How to Make Dry Rub for Chicken

by Jenny Harrington

A dry rub uses nothing more than herbs and spices to infuse chicken with big flavor. Whether you want something sweet, spicy or a combination of both, you can create your own signature rub. Dry rubs are used instead of a liquid marinade, but both result in bold, flavor-infused chicken. Dry rubs are usually used for grilled or barbecued chicken, but you can also add a rub when roasting.

Basic Rubs

The simplest dry rubs for chicken consist of just salt and pepper, but a combination of sweet and savory, or even a bit spicy, gives the meat a fuller flavor. For a basic rub, use onion or garlic powder, cumin or turmeric, with the possible addition of herbs such as sage, oregano or thyme. These aromatic herbs and spices boost the relatively mild chicken flavor without overpowering it or contrasting too heavily with the other rub ingredients. A basic rub contains 4 parts each of salt and brown or white sugar, 3 parts pepper, including black pepper and cayenne, and 1 part spices or herbs. Adjust the amounts of each ingredient to develop the flavor you desire.

Sweet and Spicy

Sweet flavors can give chicken a caramelized flavor, especially when you're cooking it in the oven, such as roasting. Use brown sugar for a dry rub because the molasses flavor works well with chicken, adding depth and richness to an otherwise mild meat. Ginger and cinnamon complement sweet flavors and provide a contrast to the mild flavor of chicken. For spicy, draw inspiration from Southwest or Mexican cuisine and use various dried chili or hot pepper powders and seeds, or add curry powder for an Indian-inspired dish. A combination of sweet and spicy also works well, especially when using Asian hot pepper blends. When looking for rub inspiration, look at the spices and herbs used to flavor some of your favorite dishes, such as fajitas or Cajun chicken, and use these as the basis of your own rub recipe.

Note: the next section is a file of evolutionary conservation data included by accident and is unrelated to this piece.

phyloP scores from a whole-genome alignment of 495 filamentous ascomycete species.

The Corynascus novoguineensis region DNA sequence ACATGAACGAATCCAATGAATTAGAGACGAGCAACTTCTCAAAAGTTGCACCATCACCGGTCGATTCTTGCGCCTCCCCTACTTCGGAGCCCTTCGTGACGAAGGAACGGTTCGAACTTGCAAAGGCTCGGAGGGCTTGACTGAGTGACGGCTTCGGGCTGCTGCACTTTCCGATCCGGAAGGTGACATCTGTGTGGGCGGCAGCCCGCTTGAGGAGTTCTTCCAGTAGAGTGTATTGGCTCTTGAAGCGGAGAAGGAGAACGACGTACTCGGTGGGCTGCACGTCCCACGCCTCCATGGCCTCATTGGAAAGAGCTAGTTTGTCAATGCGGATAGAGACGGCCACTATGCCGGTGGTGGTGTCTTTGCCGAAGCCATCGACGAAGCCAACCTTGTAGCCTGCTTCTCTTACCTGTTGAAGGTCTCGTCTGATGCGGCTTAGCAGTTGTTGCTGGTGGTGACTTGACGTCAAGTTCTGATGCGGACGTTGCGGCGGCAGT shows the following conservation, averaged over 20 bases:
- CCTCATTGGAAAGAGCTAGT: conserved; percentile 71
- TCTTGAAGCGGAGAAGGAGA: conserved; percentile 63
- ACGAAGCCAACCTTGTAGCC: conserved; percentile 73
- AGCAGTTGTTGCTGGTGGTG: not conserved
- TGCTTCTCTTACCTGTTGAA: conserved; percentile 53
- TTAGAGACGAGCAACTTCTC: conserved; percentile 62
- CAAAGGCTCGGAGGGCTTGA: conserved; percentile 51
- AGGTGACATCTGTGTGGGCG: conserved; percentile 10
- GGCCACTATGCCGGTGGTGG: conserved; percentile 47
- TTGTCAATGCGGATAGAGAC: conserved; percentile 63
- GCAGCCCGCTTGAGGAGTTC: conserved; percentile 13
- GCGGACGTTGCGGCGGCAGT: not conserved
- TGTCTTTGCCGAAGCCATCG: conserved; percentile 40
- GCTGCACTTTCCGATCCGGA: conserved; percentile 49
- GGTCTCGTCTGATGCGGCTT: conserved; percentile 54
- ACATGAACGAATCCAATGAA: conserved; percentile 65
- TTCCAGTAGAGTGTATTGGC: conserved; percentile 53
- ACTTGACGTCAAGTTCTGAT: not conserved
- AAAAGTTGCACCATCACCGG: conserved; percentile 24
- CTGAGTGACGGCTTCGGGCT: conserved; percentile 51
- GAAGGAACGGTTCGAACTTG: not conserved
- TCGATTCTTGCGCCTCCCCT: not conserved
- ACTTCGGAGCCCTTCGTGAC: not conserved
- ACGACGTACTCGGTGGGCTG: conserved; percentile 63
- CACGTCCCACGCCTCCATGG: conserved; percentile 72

The Right Mix

After deciding on your key ingredients, begin mixing it up. Add up to a tablespoon of each ingredient in a bowl and whisk it together. Use less of strongly flavored ingredients and more of those with mild flavors. A small taste can help guide the additions, but keep in mind that a plain spice rub tastes much stronger than it does when it coats the chicken. Adjust the amount of each item until you have a blend that you enjoy. You can store a dry rub in a closed jar until you are ready to use it if you make too much.

Rub It in

Whether you are preparing a whole chicken or just the wings, the preparation method remains the same. Pour the amount of rub you think you need into a bowl, and then wash your hands in soap and water before you start rubbing. Although messy, rubbing it in by hand ensures the spices cover the chicken evenly and are applied to every exposed bit of chicken. After applying the rub, wrap the chicken in plastic wrap and put it in the refrigerator. Rubs add the most flavor when they are allowed to mix with the flavors of the meat for at least 24 hours, but you can cook the chicken sooner if desired.

Photo Credits

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About the Author

Jenny Harrington has been a freelance writer since 2006. Her published articles have appeared in various print and online publications. Previously, she owned her own business, selling handmade items online, wholesale and at crafts fairs. Harrington's specialties include small business information, crafting, decorating and gardening.